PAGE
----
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Legal Market Overview

Following a challenging period, Portugal is on track for a sound recovery fuelled by one of the highest vaccination rates in the world and a cautious lifting of pandemic restrictions. Overall, GDP was forecast to increase by 4.8% in 2021 and 5.8% in 2022, according to the OECD. The economy is thus expected to reach its pre-pandemic level by mid-2022, although its heavy reliance on foreign tourism casts some doubts on this prediction.

In other news, the country – which has enjoyed a period of relative stability under Prime Minister António Costa – faced a political crisis following the failure of the incumbent government to pass its budget in the National Assembly in October. Shortly after, President Marcelo Rebelo de Sousa announced the dissolution of parliament, and called a snap election two years ahead of schedule. In an unexpected turn of events, the Socialist Party (PS) of current prime minister Costa secured an outright parliamentary majority, winning a third consecutive term in power.

Against this backdrop, the M&A market in Portugal was deeply impacted by the Covid-19 pandemic, particularly in terms of volume of deals. Certain sectors have fared better than others: areas such as tourism and hospitality were significantly affected, while the technology, infrastructure, healthcare and energy segments have been notable bright spots of M&A activity. Although the effects of the unprecedented health crisis are yet to fully unfold, lawyers predict that the stream of transactional mandates in the aforementioned sectors will make sophisticated legal advice all the more relevant, as deals bring added complexities. Furthermore, private equity players continue to underpin many of the largest business transactions, a pre-pandemic trend that is still prevalent in the local market.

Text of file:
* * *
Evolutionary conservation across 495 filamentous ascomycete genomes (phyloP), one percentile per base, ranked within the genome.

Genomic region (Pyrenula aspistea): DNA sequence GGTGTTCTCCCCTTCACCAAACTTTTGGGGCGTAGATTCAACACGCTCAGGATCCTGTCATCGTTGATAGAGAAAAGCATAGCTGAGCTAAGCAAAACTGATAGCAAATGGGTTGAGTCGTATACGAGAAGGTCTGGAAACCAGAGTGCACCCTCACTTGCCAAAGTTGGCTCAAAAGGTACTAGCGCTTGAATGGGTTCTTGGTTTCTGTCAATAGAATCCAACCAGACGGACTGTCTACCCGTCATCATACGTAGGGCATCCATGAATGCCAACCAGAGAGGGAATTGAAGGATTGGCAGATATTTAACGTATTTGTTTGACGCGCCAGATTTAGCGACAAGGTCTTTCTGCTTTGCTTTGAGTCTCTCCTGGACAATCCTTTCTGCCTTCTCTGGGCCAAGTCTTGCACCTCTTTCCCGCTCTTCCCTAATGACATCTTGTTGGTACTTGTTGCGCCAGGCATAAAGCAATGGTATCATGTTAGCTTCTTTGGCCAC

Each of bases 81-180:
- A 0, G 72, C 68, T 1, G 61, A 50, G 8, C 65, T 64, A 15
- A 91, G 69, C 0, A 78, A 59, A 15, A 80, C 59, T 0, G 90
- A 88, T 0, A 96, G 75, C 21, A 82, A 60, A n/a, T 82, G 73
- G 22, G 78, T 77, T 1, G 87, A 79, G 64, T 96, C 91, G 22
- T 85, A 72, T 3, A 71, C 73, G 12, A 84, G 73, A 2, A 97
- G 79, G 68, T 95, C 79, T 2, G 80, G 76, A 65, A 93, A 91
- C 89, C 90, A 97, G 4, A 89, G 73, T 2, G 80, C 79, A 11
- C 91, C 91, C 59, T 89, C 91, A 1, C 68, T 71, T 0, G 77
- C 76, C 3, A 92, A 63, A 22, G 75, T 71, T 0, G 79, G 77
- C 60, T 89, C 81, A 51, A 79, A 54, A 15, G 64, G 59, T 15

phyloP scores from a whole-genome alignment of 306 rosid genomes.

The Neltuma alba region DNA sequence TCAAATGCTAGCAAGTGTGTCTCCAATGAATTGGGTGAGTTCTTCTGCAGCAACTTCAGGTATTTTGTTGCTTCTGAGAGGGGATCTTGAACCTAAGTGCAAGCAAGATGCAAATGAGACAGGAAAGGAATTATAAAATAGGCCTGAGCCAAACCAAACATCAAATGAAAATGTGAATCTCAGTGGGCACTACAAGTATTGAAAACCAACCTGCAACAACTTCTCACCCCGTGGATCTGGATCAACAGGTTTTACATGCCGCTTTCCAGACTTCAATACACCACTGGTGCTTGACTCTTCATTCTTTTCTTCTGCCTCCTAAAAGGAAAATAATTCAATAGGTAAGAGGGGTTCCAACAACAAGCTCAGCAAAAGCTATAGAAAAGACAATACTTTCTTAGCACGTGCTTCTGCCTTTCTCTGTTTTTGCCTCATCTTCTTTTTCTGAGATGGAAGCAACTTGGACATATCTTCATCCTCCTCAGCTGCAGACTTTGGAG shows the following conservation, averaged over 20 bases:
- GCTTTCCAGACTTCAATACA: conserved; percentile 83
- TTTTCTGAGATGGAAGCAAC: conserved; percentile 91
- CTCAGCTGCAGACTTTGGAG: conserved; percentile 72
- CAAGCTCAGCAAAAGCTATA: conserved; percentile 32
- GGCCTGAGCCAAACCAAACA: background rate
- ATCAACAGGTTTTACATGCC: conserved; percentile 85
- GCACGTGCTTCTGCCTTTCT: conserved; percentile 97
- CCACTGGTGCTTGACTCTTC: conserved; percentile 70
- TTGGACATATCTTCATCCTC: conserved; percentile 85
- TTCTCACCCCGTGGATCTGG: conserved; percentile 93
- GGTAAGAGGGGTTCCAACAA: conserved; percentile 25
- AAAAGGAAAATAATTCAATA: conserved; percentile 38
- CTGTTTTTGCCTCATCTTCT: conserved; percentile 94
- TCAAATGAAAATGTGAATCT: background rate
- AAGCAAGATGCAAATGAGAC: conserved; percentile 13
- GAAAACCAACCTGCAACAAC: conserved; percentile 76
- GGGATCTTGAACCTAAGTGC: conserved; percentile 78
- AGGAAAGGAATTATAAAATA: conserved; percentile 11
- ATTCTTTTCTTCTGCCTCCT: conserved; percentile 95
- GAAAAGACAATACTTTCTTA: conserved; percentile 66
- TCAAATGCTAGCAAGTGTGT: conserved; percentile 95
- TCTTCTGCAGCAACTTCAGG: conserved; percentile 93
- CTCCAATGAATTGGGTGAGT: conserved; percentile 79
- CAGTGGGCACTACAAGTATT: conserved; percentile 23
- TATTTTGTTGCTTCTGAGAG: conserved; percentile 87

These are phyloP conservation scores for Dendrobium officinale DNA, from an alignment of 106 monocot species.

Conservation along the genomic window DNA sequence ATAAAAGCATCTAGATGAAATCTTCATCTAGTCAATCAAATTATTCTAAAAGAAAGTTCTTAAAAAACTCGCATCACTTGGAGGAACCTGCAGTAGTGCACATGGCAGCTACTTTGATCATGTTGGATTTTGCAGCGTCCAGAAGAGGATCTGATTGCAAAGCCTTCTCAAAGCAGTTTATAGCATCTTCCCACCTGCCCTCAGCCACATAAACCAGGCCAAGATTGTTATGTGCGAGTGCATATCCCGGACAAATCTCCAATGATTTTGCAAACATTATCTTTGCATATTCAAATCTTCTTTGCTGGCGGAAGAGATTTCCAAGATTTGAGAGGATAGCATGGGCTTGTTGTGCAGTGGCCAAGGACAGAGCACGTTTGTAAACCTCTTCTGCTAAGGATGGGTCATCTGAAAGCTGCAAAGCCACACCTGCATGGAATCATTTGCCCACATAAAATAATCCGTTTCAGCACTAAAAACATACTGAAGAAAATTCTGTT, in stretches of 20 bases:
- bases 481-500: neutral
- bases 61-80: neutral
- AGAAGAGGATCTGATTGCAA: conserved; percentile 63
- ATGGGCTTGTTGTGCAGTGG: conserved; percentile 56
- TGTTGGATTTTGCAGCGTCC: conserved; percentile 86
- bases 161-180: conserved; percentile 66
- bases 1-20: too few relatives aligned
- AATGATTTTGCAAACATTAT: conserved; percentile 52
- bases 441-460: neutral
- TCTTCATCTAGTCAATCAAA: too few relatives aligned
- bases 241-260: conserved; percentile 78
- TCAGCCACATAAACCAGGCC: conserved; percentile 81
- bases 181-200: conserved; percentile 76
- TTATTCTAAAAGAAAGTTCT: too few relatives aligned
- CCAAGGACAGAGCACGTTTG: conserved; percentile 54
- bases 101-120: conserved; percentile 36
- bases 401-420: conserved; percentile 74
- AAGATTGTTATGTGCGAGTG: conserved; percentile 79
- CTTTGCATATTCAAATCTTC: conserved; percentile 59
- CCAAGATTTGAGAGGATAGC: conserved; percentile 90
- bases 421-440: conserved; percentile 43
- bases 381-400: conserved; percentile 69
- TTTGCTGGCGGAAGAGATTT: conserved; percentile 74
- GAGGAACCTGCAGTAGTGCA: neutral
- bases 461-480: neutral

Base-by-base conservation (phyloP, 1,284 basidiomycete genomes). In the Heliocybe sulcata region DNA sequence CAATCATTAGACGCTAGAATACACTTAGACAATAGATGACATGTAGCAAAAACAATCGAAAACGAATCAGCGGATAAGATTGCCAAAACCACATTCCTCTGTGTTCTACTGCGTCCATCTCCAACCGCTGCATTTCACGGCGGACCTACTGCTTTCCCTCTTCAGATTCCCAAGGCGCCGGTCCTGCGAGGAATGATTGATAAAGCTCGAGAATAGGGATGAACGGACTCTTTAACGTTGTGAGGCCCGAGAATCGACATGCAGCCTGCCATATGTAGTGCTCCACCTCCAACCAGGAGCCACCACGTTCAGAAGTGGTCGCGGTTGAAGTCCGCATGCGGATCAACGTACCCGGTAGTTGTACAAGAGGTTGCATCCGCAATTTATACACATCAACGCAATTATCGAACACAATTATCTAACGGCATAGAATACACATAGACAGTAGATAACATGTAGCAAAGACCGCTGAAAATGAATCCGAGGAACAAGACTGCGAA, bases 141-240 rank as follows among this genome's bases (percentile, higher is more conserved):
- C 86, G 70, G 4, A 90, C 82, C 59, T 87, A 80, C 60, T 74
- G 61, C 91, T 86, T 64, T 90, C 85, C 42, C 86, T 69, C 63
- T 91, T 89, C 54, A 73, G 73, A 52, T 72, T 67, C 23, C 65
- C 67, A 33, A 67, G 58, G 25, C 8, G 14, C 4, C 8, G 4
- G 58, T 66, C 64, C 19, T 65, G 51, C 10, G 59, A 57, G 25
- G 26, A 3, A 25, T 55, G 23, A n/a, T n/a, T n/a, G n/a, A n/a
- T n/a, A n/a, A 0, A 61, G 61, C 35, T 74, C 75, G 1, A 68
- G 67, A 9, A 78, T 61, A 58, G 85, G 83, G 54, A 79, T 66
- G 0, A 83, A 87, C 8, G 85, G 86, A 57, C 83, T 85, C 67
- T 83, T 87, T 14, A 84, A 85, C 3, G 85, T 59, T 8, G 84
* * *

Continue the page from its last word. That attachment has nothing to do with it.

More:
With government support being provided to businesses to avoid mass insolvencies, distressed transactions were few and far between in 2021, although these are expected to rise in the near future as the temporary moratorium regime comes to an end. The non-performing loans (NPL) market – which experienced tremendous activity in 2019 but was stagnant during 2020 and the first quarter of 2021 – is also likely to witness a resurgence.

Unsurprisingly, energy and natural resources are some of the most dynamic and resilient sectors in the country. The heightened focus on green energy, decarbonisation and ESG-related concerns globally put renewables at the forefront of the government’s carbon neutrality agenda. In fact, Portugal has become the fourth country in Europe to stop using coal to produce electricity. The strong demand for renewable energy assets is likely to continue to attract dealmakers’ attention, as the sector becomes a key driver of transactional activity in the domestic market.

In spite of uncertainty elsewhere, the legal market in Portugal remains relatively stable. With few exceptions, full-service law firms Morais Leitão, Galvão Teles, Soares da Silva & Associados, VdA and PLMJ take the helm in the majority of complex, large-cap and consequential corporate and finance deals. Cuatrecasas, Garrigues and Uría Menéndez – Proença Carvalho are Iberian players with a strong foothold in the domestic market. A select few international firms with full-service offerings, such as Linklaters, CMS and DLA Piper ABBC, are also active in the country. Renowned local firms Sérvulo & Associados, Abreu Advogados and SRS Legal are other key names in the Portuguese legal scene.